Blog | Monday, June 10, 2013

Patients say the darnedest things


This post is inspired by the show Kids Say the Darnedest Things, an American comedy show hosted by Bill Cosby on television, although it was actually inspired by Art Linkletter's radio show that aired until 1969. I wish I could claim originality, but there have already been several books entitled Patients Say the Darnedest Things. In fact, I even came across a fellow blogger, Dr. Bill, who blogs on (where else?) Blogger, and his latest entry dated only the day before I started writing this one was on the same subject. So the idea for the post is by no means original, but my patients certainly are, or at least think they are. The intentional jests are fairly predictable. Just as there no truly new ideas, there don't seem to be any truly original jokes. But some of the unintended humor is always the best.

Thus, in no particular order, I thought I would set down some of the better statements or questions I have encountered lately. This is often in the context of a gastroenterology visit or exam, so be prepared. And by the way, even if some of this stuff seems predictable, I couldn't have made it up if I tried.

1. Me: "I need to do a rectal exam." Patient: "Do you want me to take off my underwear?" (This happens often enough that I have a stock response: "Not if you prefer; I can make a small hole with my scissors."

2. Me: "Do you smoke cigarettes?" Patient "No, I quit." Me: "Congratulations! When did you quit?" Patient: "This morning before I left for your office."

3. Me: "It looks like you have gained 8 pounds since your last visit." Patient: "Your scale is wrong; my scale read 8 pounds less this morning at home." Me: "Perhaps my scale is off, but it is probably off by the same amount each time we put you on it." Patient: "But I am wearing shoes and keys this time". Me: "Weren't you wearing shoes and keys last time we weighed you?" Patient: "Those were different shoes!"

4. Me: "You will need to be on a clear liquid diet the day before your colonoscopy." Patient #1: "Doc, is beer a clear liquid?"--obviously joking. Patient #2: "So I can eat as usual but all my liquids have to be clear?"--not joking!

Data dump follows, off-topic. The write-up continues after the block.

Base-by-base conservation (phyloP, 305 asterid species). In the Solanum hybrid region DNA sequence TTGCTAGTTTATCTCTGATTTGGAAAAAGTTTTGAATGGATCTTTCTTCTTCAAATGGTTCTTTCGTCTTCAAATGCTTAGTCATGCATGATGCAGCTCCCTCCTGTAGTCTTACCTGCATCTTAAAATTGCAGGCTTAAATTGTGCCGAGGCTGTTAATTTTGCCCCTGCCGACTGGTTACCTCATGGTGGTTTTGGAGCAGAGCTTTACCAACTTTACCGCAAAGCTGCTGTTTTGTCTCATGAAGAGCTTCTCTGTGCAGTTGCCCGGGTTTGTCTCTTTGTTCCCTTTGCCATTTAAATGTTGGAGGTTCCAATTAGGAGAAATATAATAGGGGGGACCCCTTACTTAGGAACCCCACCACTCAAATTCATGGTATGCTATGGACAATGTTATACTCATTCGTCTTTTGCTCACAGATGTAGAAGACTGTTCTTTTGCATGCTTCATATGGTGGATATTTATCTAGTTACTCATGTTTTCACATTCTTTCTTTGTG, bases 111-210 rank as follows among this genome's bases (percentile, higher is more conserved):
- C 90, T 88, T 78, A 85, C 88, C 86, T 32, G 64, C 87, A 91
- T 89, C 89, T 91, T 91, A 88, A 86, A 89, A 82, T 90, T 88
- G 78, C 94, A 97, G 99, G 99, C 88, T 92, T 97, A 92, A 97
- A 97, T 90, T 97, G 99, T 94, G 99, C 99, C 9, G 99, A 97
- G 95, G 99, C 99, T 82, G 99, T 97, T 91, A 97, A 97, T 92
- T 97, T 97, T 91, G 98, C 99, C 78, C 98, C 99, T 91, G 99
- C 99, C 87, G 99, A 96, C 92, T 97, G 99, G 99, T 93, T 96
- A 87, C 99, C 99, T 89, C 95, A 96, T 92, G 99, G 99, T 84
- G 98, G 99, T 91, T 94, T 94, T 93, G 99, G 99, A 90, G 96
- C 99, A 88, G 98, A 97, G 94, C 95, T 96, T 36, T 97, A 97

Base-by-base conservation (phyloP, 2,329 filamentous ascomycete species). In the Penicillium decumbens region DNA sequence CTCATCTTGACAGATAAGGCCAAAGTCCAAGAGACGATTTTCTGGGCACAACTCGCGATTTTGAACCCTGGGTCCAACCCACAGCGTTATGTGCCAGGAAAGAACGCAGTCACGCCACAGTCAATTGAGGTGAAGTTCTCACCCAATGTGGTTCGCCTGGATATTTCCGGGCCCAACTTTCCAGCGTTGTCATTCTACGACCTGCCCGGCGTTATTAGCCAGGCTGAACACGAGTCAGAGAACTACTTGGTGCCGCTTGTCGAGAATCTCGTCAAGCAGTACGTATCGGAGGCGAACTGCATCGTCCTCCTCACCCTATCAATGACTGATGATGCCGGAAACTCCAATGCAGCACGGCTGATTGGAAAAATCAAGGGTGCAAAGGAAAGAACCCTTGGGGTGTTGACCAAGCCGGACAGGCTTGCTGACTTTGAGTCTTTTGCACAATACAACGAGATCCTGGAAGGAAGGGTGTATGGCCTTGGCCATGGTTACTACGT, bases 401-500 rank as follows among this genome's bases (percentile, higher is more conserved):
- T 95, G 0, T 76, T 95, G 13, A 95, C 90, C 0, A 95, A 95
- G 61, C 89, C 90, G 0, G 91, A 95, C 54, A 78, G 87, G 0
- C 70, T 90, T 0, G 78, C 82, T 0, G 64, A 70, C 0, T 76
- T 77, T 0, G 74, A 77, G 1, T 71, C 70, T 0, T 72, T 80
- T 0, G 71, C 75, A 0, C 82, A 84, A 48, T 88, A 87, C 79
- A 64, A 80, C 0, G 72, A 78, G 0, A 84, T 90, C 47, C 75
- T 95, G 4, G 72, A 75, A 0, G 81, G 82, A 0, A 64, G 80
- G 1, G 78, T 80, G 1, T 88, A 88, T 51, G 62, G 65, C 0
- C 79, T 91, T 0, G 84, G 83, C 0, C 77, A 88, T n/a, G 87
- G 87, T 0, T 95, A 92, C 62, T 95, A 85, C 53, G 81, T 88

5. Endoscopy Nurse: "I am going to push on your abdomen to help the colonoscope pass." Patient: "Sweetheart, you can sit on my abdomen if you want!"

6. Medical Assistant: "Please take off everything but your underwear and put this gown on." 10 minutes later: Me: "I see you have a gown on over your T-shirt." Patient (usually over 70) "Yes. She said I could leave my underwear on." (Lesson: patients over 70 consider T-shirts as underwear.)

7. Me: "My nurse wasn't able to put your medicines into the computer. Did you remember to bring your medication list with you?" "Yes, it's in the car."

8. Endoscopy Nurse: "Your instructions said no liquids within two hours of your procedure. You stopped at McDonald's on the way here?" Patient: "But I didn't have anything to drink with my meal!"

9. I keep bottles of antique medicines and remedies on display in my exam rooms for the amusement of my patients. Me: "I see you are admiring those patent medicine bottles." Patient: "Don't you think it's time to get rid of them? Those samples must be expired by now." (Some patient humor is intentional.)

I planned to add more such pearls but memory failed me after only these few. The draft having languished these past several months, I decided to post now and add later. I only wish I had made these quotes up. Some are to laugh. Some are to cry. Most of them I will hear again.

David M. Sack, MD, is a Fellow of the American College of Physicians. He attended Harvard and Johns Hopkins Medical School. He completed his residency at Lenox Hill Hospital in New York City and a gastroenterology fellowship at Beth Israel-Deaconess, which he completed in 1983. Since then he has practiced general gastroenterology at a small community hospital in Connecticut. This post originally appeared at his blog, Prescriptions, a series of musings on medicine, medical care, the health care system and medical ethics, in no particular order.